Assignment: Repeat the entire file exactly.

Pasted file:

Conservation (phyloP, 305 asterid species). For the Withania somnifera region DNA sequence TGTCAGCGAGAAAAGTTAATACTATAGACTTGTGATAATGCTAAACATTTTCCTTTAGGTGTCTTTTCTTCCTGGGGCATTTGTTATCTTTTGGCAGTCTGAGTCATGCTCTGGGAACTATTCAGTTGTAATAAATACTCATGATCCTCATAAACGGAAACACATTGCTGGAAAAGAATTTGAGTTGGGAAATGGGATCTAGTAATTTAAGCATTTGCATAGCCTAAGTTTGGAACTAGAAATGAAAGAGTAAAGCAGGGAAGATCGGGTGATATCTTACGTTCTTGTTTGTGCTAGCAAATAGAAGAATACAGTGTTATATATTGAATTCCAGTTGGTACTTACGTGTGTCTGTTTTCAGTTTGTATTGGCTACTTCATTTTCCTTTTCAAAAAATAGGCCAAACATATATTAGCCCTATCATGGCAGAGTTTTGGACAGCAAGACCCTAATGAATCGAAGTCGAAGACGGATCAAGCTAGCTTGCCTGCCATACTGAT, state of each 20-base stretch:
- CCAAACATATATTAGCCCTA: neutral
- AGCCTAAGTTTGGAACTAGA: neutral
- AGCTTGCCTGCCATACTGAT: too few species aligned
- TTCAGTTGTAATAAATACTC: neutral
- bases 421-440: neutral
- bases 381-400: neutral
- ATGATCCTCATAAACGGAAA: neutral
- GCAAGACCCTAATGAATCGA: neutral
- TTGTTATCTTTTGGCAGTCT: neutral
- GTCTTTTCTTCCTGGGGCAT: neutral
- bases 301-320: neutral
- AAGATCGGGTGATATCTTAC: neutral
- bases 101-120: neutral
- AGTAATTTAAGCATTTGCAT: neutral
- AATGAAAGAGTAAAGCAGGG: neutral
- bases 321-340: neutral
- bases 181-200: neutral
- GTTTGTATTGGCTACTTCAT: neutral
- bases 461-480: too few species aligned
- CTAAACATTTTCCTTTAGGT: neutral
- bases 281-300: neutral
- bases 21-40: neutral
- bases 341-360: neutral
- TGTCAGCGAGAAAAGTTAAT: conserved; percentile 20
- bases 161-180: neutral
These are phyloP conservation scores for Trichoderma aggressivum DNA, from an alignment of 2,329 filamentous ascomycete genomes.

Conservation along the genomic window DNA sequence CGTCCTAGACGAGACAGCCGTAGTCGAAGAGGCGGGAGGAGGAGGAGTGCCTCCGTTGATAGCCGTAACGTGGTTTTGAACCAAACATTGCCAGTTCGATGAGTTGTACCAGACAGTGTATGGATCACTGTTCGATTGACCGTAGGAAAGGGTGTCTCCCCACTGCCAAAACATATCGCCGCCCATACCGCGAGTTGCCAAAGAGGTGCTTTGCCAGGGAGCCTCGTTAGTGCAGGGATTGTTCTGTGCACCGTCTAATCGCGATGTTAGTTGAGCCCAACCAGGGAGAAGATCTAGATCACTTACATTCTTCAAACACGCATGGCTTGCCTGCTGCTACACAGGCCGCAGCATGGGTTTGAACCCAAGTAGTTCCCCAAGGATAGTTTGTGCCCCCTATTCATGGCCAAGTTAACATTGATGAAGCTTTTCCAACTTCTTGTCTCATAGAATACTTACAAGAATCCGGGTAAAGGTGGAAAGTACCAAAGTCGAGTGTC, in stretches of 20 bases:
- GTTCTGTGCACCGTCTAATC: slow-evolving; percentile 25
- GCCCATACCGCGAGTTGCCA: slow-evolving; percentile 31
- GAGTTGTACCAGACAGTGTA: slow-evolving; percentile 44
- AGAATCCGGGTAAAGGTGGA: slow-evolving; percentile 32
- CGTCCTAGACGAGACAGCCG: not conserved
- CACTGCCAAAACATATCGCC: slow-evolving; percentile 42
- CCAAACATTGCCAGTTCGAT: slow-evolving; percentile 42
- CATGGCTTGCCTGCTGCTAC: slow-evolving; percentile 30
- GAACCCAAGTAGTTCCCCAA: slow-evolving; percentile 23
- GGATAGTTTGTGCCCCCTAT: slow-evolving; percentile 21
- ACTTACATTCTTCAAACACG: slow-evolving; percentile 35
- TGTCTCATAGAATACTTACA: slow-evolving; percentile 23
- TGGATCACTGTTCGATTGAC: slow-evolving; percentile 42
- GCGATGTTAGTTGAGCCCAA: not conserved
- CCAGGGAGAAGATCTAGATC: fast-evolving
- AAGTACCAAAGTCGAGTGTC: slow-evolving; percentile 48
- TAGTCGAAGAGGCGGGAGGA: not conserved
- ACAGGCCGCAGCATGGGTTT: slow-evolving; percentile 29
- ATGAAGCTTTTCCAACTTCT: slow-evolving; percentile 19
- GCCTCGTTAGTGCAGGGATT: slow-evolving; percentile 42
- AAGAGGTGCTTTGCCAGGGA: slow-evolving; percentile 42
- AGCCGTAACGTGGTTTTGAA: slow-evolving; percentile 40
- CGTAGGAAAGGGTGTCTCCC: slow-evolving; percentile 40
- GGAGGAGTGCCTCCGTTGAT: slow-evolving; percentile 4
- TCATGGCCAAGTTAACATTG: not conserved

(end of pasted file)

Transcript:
Conservation (phyloP, 305 asterid species). For the Withania somnifera region DNA sequence TGTCAGCGAGAAAAGTTAATACTATAGACTTGTGATAATGCTAAACATTTTCCTTTAGGTGTCTTTTCTTCCTGGGGCATTTGTTATCTTTTGGCAGTCTGAGTCATGCTCTGGGAACTATTCAGTTGTAATAAATACTCATGATCCTCATAAACGGAAACACATTGCTGGAAAAGAATTTGAGTTGGGAAATGGGATCTAGTAATTTAAGCATTTGCATAGCCTAAGTTTGGAACTAGAAATGAAAGAGTAAAGCAGGGAAGATCGGGTGATATCTTACGTTCTTGTTTGTGCTAGCAAATAGAAGAATACAGTGTTATATATTGAATTCCAGTTGGTACTTACGTGTGTCTGTTTTCAGTTTGTATTGGCTACTTCATTTTCCTTTTCAAAAAATAGGCCAAACATATATTAGCCCTATCATGGCAGAGTTTTGGACAGCAAGACCCTAATGAATCGAAGTCGAAGACGGATCAAGCTAGCTTGCCTGCCATACTGAT, state of each 20-base stretch:
- CCAAACATATATTAGCCCTA: neutral
- AGCCTAAGTTTGGAACTAGA: neutral
- AGCTTGCCTGCCATACTGAT: too few species aligned
- TTCAGTTGTAATAAATACTC: neutral
- bases 421-440: neutral
- bases 381-400: neutral
- ATGATCCTCATAAACGGAAA: neutral
- GCAAGACCCTAATGAATCGA: neutral
- TTGTTATCTTTTGGCAGTCT: neutral
- GTCTTTTCTTCCTGGGGCAT: neutral
- bases 301-320: neutral
- AAGATCGGGTGATATCTTAC: neutral
- bases 101-120: neutral
- AGTAATTTAAGCATTTGCAT: neutral
- AATGAAAGAGTAAAGCAGGG: neutral
- bases 321-340: neutral
- bases 181-200: neutral
- GTTTGTATTGGCTACTTCAT: neutral
- bases 461-480: too few species aligned
- CTAAACATTTTCCTTTAGGT: neutral
- bases 281-300: neutral
- bases 21-40: neutral
- bases 341-360: neutral
- TGTCAGCGAGAAAAGTTAAT: conserved; percentile 20
- bases 161-180: neutral
These are phyloP conservation scores for Trichoderma aggressivum DNA, from an alignment of 2,329 filamentous ascomycete genomes.

Conservation along the genomic window DNA sequence CGTCCTAGACGAGACAGCCGTAGTCGAAGAGGCGGGAGGAGGAGGAGTGCCTCCGTTGATAGCCGTAACGTGGTTTTGAACCAAACATTGCCAGTTCGATGAGTTGTACCAGACAGTGTATGGATCACTGTTCGATTGACCGTAGGAAAGGGTGTCTCCCCACTGCCAAAACATATCGCCGCCCATACCGCGAGTTGCCAAAGAGGTGCTTTGCCAGGGAGCCTCGTTAGTGCAGGGATTGTTCTGTGCACCGTCTAATCGCGATGTTAGTTGAGCCCAACCAGGGAGAAGATCTAGATCACTTACATTCTTCAAACACGCATGGCTTGCCTGCTGCTACACAGGCCGCAGCATGGGTTTGAACCCAAGTAGTTCCCCAAGGATAGTTTGTGCCCCCTATTCATGGCCAAGTTAACATTGATGAAGCTTTTCCAACTTCTTGTCTCATAGAATACTTACAAGAATCCGGGTAAAGGTGGAAAGTACCAAAGTCGAGTGTC, in stretches of 20 bases:
- GTTCTGTGCACCGTCTAATC: slow-evolving; percentile 25
- GCCCATACCGCGAGTTGCCA: slow-evolving; percentile 31
- GAGTTGTACCAGACAGTGTA: slow-evolving; percentile 44
- AGAATCCGGGTAAAGGTGGA: slow-evolving; percentile 32
- CGTCCTAGACGAGACAGCCG: not conserved
- CACTGCCAAAACATATCGCC: slow-evolving; percentile 42
- CCAAACATTGCCAGTTCGAT: slow-evolving; percentile 42
- CATGGCTTGCCTGCTGCTAC: slow-evolving; percentile 30
- GAACCCAAGTAGTTCCCCAA: slow-evolving; percentile 23
- GGATAGTTTGTGCCCCCTAT: slow-evolving; percentile 21
- ACTTACATTCTTCAAACACG: slow-evolving; percentile 35
- TGTCTCATAGAATACTTACA: slow-evolving; percentile 23
- TGGATCACTGTTCGATTGAC: slow-evolving; percentile 42
- GCGATGTTAGTTGAGCCCAA: not conserved
- CCAGGGAGAAGATCTAGATC: fast-evolving
- AAGTACCAAAGTCGAGTGTC: slow-evolving; percentile 48
- TAGTCGAAGAGGCGGGAGGA: not conserved
- ACAGGCCGCAGCATGGGTTT: slow-evolving; percentile 29
- ATGAAGCTTTTCCAACTTCT: slow-evolving; percentile 19
- GCCTCGTTAGTGCAGGGATT: slow-evolving; percentile 42
- AAGAGGTGCTTTGCCAGGGA: slow-evolving; percentile 42
- AGCCGTAACGTGGTTTTGAA: slow-evolving; percentile 40
- CGTAGGAAAGGGTGTCTCCC: slow-evolving; percentile 40
- GGAGGAGTGCCTCCGTTGAT: slow-evolving; percentile 4
- TCATGGCCAAGTTAACATTG: not conserved